Saturday, February 28, 2015

Crazy all the way to bank

The key to understanding CPAC.. and by extension the Republican Presidential primary... and, I guess, by extension our entire corrupt and broken political system... is you have to first know is that almost none of it has anything to do with public advocacy. Most of it is about making money.
The commerce of conservatism has never been more robust. And here at the right’s biggest trade show, the annual Conservative Political Action Conference, just about everyone is selling something.

Political figures’ seeing financial incentives in keeping their names circulating as presidential hopefuls is nothing new. But the merging of political and profit motives has gotten to the point where many Republicans say they fear that their nominating process has begun to look like a machine for generating and heightening brand awareness.

“There are a lot of reasons for running for president,” said Stephen K. Bannon, the executive chairman of Breitbart News. “And getting to 1600 Pennsylvania Avenue often isn’t one of them.”
You might think it's fun to gawk at so much right wing crazy in one place but most of these people know exactly what they're doing. What kind of an idiot would actually want to be President, anyway? The smart.. or at least shrewd.. ones  are just building a brand they can parlay into something much easier and more lucrative.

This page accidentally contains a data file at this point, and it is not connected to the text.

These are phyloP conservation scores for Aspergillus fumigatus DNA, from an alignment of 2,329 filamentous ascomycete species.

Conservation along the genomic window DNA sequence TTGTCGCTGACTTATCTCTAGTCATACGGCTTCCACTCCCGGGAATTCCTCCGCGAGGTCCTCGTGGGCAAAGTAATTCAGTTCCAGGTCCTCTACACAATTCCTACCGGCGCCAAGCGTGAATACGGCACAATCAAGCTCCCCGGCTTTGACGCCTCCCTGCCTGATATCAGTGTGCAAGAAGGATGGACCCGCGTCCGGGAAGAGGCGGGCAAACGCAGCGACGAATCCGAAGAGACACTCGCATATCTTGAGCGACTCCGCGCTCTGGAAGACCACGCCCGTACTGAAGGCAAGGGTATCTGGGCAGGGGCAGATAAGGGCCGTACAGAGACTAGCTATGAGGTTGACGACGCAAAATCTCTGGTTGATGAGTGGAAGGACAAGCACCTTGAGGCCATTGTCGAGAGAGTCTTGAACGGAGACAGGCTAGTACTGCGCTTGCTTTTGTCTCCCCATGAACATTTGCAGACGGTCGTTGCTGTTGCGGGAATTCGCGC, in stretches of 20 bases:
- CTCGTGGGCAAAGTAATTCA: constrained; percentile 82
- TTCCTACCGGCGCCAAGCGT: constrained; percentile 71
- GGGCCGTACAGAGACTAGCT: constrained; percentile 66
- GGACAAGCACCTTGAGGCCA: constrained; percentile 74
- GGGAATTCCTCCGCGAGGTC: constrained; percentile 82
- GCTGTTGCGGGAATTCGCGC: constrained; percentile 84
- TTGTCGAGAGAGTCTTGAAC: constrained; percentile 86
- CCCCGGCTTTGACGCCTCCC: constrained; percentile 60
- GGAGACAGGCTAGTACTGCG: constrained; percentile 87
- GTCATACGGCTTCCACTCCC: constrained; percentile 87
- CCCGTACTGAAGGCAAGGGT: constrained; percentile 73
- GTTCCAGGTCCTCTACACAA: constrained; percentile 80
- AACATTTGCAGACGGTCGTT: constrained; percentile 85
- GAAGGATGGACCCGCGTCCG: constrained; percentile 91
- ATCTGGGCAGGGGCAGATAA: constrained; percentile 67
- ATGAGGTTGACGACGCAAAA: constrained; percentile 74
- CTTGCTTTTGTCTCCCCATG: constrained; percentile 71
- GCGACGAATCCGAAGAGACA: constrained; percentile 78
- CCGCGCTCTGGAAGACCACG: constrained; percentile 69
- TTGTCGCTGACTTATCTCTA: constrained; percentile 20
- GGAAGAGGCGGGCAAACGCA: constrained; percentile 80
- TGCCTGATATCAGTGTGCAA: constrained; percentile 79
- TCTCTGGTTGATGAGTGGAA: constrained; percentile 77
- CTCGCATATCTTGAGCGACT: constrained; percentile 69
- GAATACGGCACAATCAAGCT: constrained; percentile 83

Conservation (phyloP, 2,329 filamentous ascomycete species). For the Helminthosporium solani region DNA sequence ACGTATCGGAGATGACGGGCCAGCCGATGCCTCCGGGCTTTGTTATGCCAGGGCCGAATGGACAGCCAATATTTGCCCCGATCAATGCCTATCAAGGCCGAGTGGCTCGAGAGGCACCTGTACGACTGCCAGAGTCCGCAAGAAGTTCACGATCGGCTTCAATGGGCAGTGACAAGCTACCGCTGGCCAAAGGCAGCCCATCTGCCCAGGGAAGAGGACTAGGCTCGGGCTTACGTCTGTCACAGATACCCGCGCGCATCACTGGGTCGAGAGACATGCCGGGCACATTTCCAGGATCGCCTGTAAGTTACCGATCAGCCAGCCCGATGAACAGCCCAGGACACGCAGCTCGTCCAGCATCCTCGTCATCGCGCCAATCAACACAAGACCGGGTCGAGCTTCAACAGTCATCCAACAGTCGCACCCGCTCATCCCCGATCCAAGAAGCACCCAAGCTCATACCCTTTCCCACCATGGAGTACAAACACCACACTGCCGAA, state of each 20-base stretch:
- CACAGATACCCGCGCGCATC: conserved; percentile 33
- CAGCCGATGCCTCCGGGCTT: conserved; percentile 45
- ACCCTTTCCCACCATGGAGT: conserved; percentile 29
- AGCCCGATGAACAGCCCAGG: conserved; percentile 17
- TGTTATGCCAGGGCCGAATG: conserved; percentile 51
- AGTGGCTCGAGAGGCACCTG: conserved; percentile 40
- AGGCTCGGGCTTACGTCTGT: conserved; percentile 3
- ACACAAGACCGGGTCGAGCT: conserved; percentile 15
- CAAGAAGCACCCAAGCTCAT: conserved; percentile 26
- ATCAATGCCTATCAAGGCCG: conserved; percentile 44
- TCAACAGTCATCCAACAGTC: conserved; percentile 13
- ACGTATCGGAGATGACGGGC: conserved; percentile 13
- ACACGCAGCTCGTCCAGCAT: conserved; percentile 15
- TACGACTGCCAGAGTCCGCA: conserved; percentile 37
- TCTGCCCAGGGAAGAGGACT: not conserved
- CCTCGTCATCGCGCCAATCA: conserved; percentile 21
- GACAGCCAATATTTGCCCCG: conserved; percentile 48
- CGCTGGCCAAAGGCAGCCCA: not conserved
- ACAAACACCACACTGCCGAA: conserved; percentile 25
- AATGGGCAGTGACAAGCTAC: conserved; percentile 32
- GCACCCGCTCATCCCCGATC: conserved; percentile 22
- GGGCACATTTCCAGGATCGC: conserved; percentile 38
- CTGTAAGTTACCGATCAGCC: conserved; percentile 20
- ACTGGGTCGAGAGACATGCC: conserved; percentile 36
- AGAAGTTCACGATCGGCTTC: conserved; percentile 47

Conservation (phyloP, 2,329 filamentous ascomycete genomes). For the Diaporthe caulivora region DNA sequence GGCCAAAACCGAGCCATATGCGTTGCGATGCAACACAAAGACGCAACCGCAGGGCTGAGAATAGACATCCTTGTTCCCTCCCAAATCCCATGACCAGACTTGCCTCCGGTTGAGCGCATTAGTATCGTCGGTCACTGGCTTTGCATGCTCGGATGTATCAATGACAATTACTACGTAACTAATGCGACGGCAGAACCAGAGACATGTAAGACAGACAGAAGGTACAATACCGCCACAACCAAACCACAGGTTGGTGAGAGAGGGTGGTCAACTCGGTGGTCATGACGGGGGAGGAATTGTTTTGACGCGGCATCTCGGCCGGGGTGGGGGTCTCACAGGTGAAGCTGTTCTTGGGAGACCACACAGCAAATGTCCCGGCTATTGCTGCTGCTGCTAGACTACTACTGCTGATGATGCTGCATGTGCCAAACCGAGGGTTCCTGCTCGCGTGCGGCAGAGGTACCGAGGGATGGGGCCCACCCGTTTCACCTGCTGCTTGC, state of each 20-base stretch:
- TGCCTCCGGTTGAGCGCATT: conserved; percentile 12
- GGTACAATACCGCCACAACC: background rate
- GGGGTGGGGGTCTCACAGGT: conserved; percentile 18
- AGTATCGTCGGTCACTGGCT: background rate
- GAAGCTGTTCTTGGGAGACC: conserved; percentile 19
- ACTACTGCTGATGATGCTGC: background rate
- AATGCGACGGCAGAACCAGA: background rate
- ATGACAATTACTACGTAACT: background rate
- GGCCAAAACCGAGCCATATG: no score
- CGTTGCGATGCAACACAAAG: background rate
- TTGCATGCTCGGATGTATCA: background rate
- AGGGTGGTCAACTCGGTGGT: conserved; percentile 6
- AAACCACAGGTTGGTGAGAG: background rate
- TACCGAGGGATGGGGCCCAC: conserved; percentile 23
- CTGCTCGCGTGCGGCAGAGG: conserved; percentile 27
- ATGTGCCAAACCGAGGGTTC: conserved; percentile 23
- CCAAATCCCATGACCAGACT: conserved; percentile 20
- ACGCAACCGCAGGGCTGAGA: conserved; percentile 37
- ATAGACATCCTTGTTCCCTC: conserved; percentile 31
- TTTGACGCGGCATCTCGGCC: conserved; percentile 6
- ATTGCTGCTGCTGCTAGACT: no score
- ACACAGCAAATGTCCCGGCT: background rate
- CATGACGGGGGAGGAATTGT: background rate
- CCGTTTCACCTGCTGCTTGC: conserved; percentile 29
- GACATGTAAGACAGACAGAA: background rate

Mike Huckabee, a former Arkansas governor, won the 2008 Iowa Republican caucuses in January of that year. Two months after winning the prominent early presidential derby test, he left the race. In September 2008, Huckabee became the host of an eponymous TV political commentary program on Fox News.

Huckabee is not the only Republican on the national stage who later went under the TV lights – former Alaska governor and 2008 vice presidential candidate Sarah Palin is a Fox News contributor. Any hopes for Huckabee, who left his show earlier this year to consider another run for the presidency, and for Palin that such regular national TV exposure could reboot their White House ambitions, have so far proved elusive at best.

The popular use of the town hall meeting political structure in New Hampshire, familiarly employed by Christie in New Jersey, works to Christie’s advantage, the source said. A strong showing in the “Live Free or Die” state’s primary could seal the deal for the birth of a lucrative post-politics media career for Christie, in the event that he does not reverse a polling trend that shows a thorny path to the presidency.

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